Council for the Advancement of Science Writing

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Video of 2015 Patrusky Lecture available

Yale microbiologist and White House official Jo Handelsman gave a sweeping presentation on microbiome research to science writers attending CASW's 53rd New Horizons in Science briefings at MIT on Oct. 11, 2015.

The Patrusky Lecture was a highlight of ScienceWriters2015, the annual conference that combines New Horizons with the professional development workshops organized by the National Association of Science Writers. Some 800 science writers, a record number, attended this year's conference.

A full video recording of Handelsman's talk is now available on the Patrusky Lectures page.

U.S. science writers announce dates, venue, partners for 2017 World Conference of Science Journalists

CAMBRIDGE, MA (October 10, 2015) — The 10th World Conference of Science Journalists, expected to bring more than 1,200 journalists from around the world to San Francisco, has been scheduled for October 26–30, 2017, two U.S. lead organizations announced today.

The National Association of Science Writers and Council for the Advancement of Science Writing bid together to host the biennial conference of the World Federation of Science Journalists in the United States for the first time. They will work with partners across the Bay Area and the U.S. and around the globe to showcase science and develop a five-day program.

Two preeminent research universities in the Bay Area, the University of California San Francisco and the University of California, Berkeley, will serve as host institutions, supporting the conference and opening their campuses to enrich the WCSJ program with science tours and presentations. In addition to visiting the host institution campuses and other research facilities in the area, WCSJ2017 will coordinate with the Bay Area Science Festival to engage science journalists in public science events and outreach around the Bay Area. San Francisco’s Marriott Marquis has been chosen as the main conference venue.

NASW and CASW officially kicked off organizing and fundraising efforts today at their annual awards gala, held in Cambridge as part of ScienceWriters2015, the annual conference produced by the two organizations and this year attended by 800 science writers. WCSJ2017 will be held in place of the annual U.S. meeting, bringing U.S. writers together with members of some 50 other science journalism organizations in the developed and developing world.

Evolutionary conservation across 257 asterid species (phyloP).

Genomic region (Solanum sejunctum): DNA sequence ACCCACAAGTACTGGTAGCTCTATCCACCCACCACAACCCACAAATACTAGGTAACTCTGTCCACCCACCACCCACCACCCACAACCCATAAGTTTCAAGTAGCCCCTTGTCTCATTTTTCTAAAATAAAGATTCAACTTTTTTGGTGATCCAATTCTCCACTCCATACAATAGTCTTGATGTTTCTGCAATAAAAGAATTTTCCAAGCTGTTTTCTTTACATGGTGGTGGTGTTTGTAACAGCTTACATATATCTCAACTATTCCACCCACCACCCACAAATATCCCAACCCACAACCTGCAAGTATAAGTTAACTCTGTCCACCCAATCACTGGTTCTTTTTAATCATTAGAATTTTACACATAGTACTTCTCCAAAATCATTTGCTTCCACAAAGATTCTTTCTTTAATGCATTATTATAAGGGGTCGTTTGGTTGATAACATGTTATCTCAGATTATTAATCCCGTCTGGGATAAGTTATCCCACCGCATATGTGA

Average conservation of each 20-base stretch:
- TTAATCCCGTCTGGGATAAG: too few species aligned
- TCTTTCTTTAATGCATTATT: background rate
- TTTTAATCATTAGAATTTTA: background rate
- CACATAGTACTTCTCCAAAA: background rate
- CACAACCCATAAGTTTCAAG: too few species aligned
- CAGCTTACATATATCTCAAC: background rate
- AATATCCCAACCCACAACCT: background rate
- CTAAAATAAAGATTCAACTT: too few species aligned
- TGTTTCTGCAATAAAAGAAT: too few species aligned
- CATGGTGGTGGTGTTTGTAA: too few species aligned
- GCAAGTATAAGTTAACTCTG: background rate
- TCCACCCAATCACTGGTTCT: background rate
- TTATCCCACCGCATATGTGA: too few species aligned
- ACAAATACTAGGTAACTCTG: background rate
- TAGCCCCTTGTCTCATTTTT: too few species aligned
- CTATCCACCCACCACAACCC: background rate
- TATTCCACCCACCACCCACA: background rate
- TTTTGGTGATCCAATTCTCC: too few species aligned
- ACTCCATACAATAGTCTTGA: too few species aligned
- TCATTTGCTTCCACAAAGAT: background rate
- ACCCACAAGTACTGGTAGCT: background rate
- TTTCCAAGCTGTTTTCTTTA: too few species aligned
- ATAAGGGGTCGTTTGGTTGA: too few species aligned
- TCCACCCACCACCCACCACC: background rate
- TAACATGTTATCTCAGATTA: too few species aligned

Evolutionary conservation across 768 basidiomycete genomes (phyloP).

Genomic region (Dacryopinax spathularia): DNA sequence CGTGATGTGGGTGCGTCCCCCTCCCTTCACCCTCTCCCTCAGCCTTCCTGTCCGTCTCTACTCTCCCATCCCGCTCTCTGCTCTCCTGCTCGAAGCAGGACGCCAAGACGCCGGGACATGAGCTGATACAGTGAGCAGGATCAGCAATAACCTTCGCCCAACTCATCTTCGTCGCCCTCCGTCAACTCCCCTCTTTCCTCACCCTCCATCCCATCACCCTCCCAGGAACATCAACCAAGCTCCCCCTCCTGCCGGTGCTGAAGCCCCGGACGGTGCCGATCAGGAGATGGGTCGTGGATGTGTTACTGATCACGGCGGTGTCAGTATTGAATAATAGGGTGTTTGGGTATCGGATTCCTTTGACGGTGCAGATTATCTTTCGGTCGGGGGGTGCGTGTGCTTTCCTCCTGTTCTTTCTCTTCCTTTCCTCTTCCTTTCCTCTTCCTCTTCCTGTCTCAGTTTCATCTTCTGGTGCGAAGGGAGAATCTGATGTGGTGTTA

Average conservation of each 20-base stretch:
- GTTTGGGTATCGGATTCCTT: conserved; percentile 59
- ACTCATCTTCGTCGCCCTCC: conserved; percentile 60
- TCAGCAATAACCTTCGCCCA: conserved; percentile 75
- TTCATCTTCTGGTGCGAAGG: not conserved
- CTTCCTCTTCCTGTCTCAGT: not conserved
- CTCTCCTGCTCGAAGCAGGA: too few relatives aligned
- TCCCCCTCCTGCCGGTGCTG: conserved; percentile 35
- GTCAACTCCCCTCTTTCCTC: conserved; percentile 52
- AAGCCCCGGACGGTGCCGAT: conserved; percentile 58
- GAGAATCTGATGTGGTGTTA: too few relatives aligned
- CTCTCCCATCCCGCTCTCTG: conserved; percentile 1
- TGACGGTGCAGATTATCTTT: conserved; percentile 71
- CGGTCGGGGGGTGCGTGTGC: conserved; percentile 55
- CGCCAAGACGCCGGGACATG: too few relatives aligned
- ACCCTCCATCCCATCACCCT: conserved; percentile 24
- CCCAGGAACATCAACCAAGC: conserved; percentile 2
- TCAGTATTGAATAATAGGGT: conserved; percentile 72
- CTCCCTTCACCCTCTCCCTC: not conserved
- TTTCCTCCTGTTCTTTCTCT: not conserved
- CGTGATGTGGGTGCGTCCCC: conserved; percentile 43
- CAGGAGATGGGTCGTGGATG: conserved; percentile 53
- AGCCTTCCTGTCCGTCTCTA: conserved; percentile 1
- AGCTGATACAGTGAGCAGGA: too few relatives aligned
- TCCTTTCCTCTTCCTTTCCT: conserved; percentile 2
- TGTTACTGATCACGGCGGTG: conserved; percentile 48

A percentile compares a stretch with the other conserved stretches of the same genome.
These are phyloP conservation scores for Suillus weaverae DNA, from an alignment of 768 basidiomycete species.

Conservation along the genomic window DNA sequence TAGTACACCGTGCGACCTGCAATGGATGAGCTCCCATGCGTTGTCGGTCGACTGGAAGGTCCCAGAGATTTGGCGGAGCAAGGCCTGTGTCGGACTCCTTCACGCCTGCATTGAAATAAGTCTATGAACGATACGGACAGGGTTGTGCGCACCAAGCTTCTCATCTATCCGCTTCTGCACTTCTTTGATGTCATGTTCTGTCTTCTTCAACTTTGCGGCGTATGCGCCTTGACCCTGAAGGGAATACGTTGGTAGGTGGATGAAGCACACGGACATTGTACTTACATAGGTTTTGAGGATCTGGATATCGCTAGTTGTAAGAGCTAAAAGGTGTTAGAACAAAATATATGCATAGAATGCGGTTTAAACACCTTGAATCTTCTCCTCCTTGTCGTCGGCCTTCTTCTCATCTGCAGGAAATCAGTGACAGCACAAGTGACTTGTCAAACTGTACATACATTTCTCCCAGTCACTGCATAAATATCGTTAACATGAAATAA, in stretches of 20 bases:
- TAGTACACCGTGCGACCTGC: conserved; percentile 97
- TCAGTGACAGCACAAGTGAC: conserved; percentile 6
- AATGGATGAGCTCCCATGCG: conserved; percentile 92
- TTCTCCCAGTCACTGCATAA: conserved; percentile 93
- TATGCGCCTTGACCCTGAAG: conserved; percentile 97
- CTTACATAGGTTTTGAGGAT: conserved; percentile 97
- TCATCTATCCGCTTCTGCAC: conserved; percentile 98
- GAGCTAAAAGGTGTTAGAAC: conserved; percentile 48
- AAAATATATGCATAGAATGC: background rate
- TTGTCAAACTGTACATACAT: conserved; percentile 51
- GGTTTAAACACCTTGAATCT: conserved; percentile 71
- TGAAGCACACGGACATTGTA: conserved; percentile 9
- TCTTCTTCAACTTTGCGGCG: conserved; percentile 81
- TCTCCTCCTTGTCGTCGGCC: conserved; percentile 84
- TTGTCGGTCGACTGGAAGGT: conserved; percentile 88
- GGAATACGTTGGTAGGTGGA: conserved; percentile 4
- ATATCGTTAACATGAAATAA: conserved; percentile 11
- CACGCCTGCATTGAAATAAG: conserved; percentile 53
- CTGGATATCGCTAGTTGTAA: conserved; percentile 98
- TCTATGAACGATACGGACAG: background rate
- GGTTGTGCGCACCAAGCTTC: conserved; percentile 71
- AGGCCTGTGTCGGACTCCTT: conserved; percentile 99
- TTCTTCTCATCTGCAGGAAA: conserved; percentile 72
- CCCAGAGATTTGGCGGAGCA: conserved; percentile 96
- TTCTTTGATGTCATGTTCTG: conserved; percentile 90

Information about the 2017 World Conference of Science Journalists

DOWNLOADABLE BROCHURE

Website:
http://wcsj2017.org

Twitter:
#wcsj2017

Co-chairing the Organizing Committee for WCSJ2017 will be two senior leaders of the U.S. science journalism community: Ron Winslow, deputy editor for health and science and senior medical and health care writer for the Wall Street Journal, and Cristine Russell, senior fellow at Harvard Kennedy School’s Belfer Center for Science and International Affairs. Both are past presidents of NASW, and Russell is immediate past president of CASW.

“We're thrilled to invite science writers from around the world to participate in our terrific professional workshops and science programs,” Winslow said. “It’s a great opportunity for NASW members, too. The chance to connect with and learn from science-writing colleagues from other countries and cultures can be a life-changing experience.”

Russell added: “We’re proud to be hosting the conference in the U.S. for the first time, with San Francisco likely to attract the largest global gathering of science writers to date. It’s an opportunity to improve science writing and learn about cutting-edge science in an area known for research, innovation and enterprise. California is also facing environmental challenges, such severe drought and water shortages, that mirror problems across the world.”

Winslow said the conference theme, “Bridging Science and Societies,” was chosen to reflect “the vital role science journalists play in connecting audiences to the science that affects their lives” as well as the issues that arise along the interface between the global scientific enterprise and the world’s diversity of cultures. An international Program Committee to build activities around the theme will be chaired by Pulitzer-winning author Deborah Blum, director of the Knight Science Journalism Program at the Massachusetts Institute of Technology and vice president of CASW.